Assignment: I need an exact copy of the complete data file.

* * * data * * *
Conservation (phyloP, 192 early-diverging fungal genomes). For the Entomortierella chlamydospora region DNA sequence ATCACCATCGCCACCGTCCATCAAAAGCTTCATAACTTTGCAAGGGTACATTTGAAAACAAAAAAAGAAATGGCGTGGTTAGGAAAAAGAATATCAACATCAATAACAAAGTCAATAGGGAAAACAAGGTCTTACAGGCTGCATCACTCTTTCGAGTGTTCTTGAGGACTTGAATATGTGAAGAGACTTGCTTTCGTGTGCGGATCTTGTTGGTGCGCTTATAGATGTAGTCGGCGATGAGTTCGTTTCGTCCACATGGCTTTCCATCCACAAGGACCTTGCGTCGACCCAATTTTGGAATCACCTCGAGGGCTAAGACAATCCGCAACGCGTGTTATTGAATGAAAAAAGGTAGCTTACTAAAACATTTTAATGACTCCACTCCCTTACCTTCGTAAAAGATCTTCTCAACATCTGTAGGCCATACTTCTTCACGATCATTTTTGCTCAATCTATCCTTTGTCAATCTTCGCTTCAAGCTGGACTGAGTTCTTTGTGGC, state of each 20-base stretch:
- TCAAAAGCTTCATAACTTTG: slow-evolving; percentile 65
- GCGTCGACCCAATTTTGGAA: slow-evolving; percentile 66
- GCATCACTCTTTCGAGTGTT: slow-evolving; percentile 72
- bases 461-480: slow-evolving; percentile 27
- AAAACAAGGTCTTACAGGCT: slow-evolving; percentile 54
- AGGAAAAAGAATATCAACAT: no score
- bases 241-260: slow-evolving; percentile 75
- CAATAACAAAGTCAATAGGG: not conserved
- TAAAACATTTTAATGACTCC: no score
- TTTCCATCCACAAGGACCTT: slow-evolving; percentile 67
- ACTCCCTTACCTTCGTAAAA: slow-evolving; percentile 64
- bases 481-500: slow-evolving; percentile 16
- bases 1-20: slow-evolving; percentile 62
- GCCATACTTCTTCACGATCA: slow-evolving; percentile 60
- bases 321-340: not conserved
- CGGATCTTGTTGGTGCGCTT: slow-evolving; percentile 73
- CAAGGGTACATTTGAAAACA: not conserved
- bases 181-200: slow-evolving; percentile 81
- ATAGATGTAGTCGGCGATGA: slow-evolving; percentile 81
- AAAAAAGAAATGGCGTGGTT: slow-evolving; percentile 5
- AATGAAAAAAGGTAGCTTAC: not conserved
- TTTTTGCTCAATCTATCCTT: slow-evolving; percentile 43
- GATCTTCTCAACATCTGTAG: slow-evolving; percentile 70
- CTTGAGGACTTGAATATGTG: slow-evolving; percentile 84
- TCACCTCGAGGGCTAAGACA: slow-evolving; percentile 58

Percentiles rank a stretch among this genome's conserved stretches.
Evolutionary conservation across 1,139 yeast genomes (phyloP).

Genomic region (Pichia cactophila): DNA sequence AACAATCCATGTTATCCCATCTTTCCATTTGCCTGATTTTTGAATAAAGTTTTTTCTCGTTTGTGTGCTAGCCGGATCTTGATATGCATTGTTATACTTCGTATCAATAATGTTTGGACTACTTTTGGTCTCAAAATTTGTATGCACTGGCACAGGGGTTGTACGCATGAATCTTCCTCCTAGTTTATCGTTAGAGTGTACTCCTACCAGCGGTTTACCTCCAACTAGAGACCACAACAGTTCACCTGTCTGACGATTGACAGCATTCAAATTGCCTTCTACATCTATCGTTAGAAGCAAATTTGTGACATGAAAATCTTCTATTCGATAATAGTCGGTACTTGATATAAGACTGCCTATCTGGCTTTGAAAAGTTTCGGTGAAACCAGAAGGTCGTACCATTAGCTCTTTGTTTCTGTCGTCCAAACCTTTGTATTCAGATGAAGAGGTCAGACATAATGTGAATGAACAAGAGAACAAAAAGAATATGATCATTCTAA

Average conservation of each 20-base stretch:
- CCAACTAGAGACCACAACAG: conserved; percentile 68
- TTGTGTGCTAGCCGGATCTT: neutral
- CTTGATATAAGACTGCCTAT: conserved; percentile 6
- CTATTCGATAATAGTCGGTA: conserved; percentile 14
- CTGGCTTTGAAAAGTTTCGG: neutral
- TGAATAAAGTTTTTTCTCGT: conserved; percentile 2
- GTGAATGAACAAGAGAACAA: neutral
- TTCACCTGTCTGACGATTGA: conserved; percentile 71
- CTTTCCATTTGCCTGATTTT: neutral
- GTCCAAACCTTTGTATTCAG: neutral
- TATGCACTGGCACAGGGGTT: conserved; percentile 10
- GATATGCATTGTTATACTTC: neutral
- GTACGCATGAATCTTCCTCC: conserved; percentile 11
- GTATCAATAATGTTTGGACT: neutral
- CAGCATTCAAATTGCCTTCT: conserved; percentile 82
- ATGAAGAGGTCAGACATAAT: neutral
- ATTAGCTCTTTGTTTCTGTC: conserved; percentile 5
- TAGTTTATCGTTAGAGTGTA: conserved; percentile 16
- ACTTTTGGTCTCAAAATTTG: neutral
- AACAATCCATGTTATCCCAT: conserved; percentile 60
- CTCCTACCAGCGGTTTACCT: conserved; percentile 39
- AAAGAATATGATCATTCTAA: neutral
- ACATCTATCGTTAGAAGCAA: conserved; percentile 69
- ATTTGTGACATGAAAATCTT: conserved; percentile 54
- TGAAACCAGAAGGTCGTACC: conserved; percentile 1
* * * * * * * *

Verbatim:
Conservation (phyloP, 192 early-diverging fungal genomes). For the Entomortierella chlamydospora region DNA sequence ATCACCATCGCCACCGTCCATCAAAAGCTTCATAACTTTGCAAGGGTACATTTGAAAACAAAAAAAGAAATGGCGTGGTTAGGAAAAAGAATATCAACATCAATAACAAAGTCAATAGGGAAAACAAGGTCTTACAGGCTGCATCACTCTTTCGAGTGTTCTTGAGGACTTGAATATGTGAAGAGACTTGCTTTCGTGTGCGGATCTTGTTGGTGCGCTTATAGATGTAGTCGGCGATGAGTTCGTTTCGTCCACATGGCTTTCCATCCACAAGGACCTTGCGTCGACCCAATTTTGGAATCACCTCGAGGGCTAAGACAATCCGCAACGCGTGTTATTGAATGAAAAAAGGTAGCTTACTAAAACATTTTAATGACTCCACTCCCTTACCTTCGTAAAAGATCTTCTCAACATCTGTAGGCCATACTTCTTCACGATCATTTTTGCTCAATCTATCCTTTGTCAATCTTCGCTTCAAGCTGGACTGAGTTCTTTGTGGC, state of each 20-base stretch:
- TCAAAAGCTTCATAACTTTG: slow-evolving; percentile 65
- GCGTCGACCCAATTTTGGAA: slow-evolving; percentile 66
- GCATCACTCTTTCGAGTGTT: slow-evolving; percentile 72
- bases 461-480: slow-evolving; percentile 27
- AAAACAAGGTCTTACAGGCT: slow-evolving; percentile 54
- AGGAAAAAGAATATCAACAT: no score
- bases 241-260: slow-evolving; percentile 75
- CAATAACAAAGTCAATAGGG: not conserved
- TAAAACATTTTAATGACTCC: no score
- TTTCCATCCACAAGGACCTT: slow-evolving; percentile 67
- ACTCCCTTACCTTCGTAAAA: slow-evolving; percentile 64
- bases 481-500: slow-evolving; percentile 16
- bases 1-20: slow-evolving; percentile 62
- GCCATACTTCTTCACGATCA: slow-evolving; percentile 60
- bases 321-340: not conserved
- CGGATCTTGTTGGTGCGCTT: slow-evolving; percentile 73
- CAAGGGTACATTTGAAAACA: not conserved
- bases 181-200: slow-evolving; percentile 81
- ATAGATGTAGTCGGCGATGA: slow-evolving; percentile 81
- AAAAAAGAAATGGCGTGGTT: slow-evolving; percentile 5
- AATGAAAAAAGGTAGCTTAC: not conserved
- TTTTTGCTCAATCTATCCTT: slow-evolving; percentile 43
- GATCTTCTCAACATCTGTAG: slow-evolving; percentile 70
- CTTGAGGACTTGAATATGTG: slow-evolving; percentile 84
- TCACCTCGAGGGCTAAGACA: slow-evolving; percentile 58

Percentiles rank a stretch among this genome's conserved stretches.
Evolutionary conservation across 1,139 yeast genomes (phyloP).

Genomic region (Pichia cactophila): DNA sequence AACAATCCATGTTATCCCATCTTTCCATTTGCCTGATTTTTGAATAAAGTTTTTTCTCGTTTGTGTGCTAGCCGGATCTTGATATGCATTGTTATACTTCGTATCAATAATGTTTGGACTACTTTTGGTCTCAAAATTTGTATGCACTGGCACAGGGGTTGTACGCATGAATCTTCCTCCTAGTTTATCGTTAGAGTGTACTCCTACCAGCGGTTTACCTCCAACTAGAGACCACAACAGTTCACCTGTCTGACGATTGACAGCATTCAAATTGCCTTCTACATCTATCGTTAGAAGCAAATTTGTGACATGAAAATCTTCTATTCGATAATAGTCGGTACTTGATATAAGACTGCCTATCTGGCTTTGAAAAGTTTCGGTGAAACCAGAAGGTCGTACCATTAGCTCTTTGTTTCTGTCGTCCAAACCTTTGTATTCAGATGAAGAGGTCAGACATAATGTGAATGAACAAGAGAACAAAAAGAATATGATCATTCTAA

Average conservation of each 20-base stretch:
- CCAACTAGAGACCACAACAG: conserved; percentile 68
- TTGTGTGCTAGCCGGATCTT: neutral
- CTTGATATAAGACTGCCTAT: conserved; percentile 6
- CTATTCGATAATAGTCGGTA: conserved; percentile 14
- CTGGCTTTGAAAAGTTTCGG: neutral
- TGAATAAAGTTTTTTCTCGT: conserved; percentile 2
- GTGAATGAACAAGAGAACAA: neutral
- TTCACCTGTCTGACGATTGA: conserved; percentile 71
- CTTTCCATTTGCCTGATTTT: neutral
- GTCCAAACCTTTGTATTCAG: neutral
- TATGCACTGGCACAGGGGTT: conserved; percentile 10
- GATATGCATTGTTATACTTC: neutral
- GTACGCATGAATCTTCCTCC: conserved; percentile 11
- GTATCAATAATGTTTGGACT: neutral
- CAGCATTCAAATTGCCTTCT: conserved; percentile 82
- ATGAAGAGGTCAGACATAAT: neutral
- ATTAGCTCTTTGTTTCTGTC: conserved; percentile 5
- TAGTTTATCGTTAGAGTGTA: conserved; percentile 16
- ACTTTTGGTCTCAAAATTTG: neutral
- AACAATCCATGTTATCCCAT: conserved; percentile 60
- CTCCTACCAGCGGTTTACCT: conserved; percentile 39
- AAAGAATATGATCATTCTAA: neutral
- ACATCTATCGTTAGAAGCAA: conserved; percentile 69
- ATTTGTGACATGAAAATCTT: conserved; percentile 54
- TGAAACCAGAAGGTCGTACC: conserved; percentile 1